Elgg is an open, flexible social networking engine, designed to run at the heart of any socially-aware application. Building on Elgg is easy, and because the engine handles common web application and social functionality for you, you can concentrate on developing your idea.
Elgg is open source. That means, when you use Elgg, you have the benefit of being part of a large developer community, with the security and stability that hundreds of eyes can provide. It’s also headed and used by Curverider and its partners, so you can be assured that it’s in commercial use and will cope with the demands of a popular application.
Elgg comes with advanced user management and administration, social networking, cross-site tagging, powerful access control lists, internationalisation support, multiple view support (eg cell phones, iPhone), an advanced templating engine, a widget framework and more.
There are several options:
- Use Elgg’s out of the box features; this is called a vanilla install
- Add more by installing plugins – for example, blogs, forums, social bookmarks
- Develop your own features, or hire someone to do this for you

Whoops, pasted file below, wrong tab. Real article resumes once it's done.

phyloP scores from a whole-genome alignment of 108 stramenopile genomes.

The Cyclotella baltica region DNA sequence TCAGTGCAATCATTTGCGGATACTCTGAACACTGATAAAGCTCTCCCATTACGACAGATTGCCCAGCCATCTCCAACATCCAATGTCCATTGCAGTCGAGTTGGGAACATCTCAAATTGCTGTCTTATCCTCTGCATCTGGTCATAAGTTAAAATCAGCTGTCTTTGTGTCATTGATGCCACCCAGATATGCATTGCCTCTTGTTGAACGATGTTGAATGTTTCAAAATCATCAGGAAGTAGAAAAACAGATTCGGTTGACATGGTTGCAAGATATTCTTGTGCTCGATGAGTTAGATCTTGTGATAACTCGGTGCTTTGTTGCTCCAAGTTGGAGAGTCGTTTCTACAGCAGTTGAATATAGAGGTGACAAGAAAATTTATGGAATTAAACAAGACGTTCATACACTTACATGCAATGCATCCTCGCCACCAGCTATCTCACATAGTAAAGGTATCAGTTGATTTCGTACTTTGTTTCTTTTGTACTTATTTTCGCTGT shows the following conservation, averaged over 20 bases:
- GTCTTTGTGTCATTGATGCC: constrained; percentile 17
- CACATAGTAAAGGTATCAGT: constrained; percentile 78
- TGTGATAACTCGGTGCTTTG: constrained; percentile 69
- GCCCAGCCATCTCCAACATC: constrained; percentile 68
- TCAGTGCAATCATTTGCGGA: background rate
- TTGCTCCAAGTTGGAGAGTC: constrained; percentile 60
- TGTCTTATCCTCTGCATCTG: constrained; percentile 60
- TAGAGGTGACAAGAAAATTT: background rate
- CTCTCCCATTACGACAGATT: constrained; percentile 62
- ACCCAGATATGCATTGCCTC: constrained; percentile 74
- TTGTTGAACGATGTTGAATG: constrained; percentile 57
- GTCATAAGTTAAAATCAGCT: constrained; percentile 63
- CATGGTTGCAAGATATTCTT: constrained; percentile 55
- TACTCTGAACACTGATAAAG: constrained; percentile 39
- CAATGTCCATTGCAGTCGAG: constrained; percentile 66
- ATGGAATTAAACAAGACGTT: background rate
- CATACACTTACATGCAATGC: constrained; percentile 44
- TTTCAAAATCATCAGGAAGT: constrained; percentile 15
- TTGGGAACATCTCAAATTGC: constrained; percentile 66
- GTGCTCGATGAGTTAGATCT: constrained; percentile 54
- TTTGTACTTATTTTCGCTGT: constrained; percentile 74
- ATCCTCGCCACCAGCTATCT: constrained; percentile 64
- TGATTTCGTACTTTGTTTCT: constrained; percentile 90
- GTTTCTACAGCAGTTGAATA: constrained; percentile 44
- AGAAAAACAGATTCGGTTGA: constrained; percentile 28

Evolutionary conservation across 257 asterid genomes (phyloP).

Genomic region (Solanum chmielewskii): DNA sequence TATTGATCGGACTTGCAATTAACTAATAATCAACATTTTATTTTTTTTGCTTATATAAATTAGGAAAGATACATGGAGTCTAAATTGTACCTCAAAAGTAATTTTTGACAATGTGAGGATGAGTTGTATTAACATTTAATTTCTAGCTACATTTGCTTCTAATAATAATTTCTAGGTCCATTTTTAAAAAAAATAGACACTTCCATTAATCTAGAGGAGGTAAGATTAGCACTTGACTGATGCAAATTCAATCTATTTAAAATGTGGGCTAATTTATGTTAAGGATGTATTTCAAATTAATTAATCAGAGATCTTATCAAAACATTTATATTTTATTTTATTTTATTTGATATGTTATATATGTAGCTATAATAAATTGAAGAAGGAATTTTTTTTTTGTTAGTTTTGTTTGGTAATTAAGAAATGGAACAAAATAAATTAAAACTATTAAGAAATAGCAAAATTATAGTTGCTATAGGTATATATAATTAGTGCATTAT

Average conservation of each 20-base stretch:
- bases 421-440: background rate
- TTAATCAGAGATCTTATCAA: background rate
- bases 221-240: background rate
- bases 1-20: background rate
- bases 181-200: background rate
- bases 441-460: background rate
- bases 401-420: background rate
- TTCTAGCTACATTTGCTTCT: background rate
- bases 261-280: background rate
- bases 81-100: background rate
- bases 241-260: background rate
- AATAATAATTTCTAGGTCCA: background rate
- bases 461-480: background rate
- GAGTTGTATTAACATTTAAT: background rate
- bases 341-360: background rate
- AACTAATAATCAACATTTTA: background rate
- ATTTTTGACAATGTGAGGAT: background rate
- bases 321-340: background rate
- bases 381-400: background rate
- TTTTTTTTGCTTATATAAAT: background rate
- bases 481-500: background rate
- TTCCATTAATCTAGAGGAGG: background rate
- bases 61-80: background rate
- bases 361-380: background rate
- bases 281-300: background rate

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Mike Brittain wrote:
In the months prior to leaving Heavy, I led an exciting project to build a hosting platform for our online products on top of Amazon’s Elastic Compute Cloud (EC2). We eventually launched our newest product at Heavy using EC2 as the primary hosting platform.
We set out to build a fairly standard LAMP hosting infrastructure where we could easily and quickly add additional capacity. In fact, we can add new servers to our production pool in under 20 minutes, from the time we call the “run instance” API at EC2, to the time when public traffic begins hitting the new server. This includes machine startup time, adding custom server config files and cron jobs, rolling out application code, running smoke tests, and adding the machine to public DNS.
What follows is a general outline of how we do this.
PHP is the world’s most popular server-side Web scripting language. This reference card was created to help you quickly navigate some of PHP’s most commonplace features, including objectoriented programming, array and string manipulation, regular expressions, and MySQL integration.
Features include Configuration, Popular PEAR Packages, Object-Oriented PHP, Regular Expressions, MySQL Integration, Hot Tips and more.
PHP Refcard – Download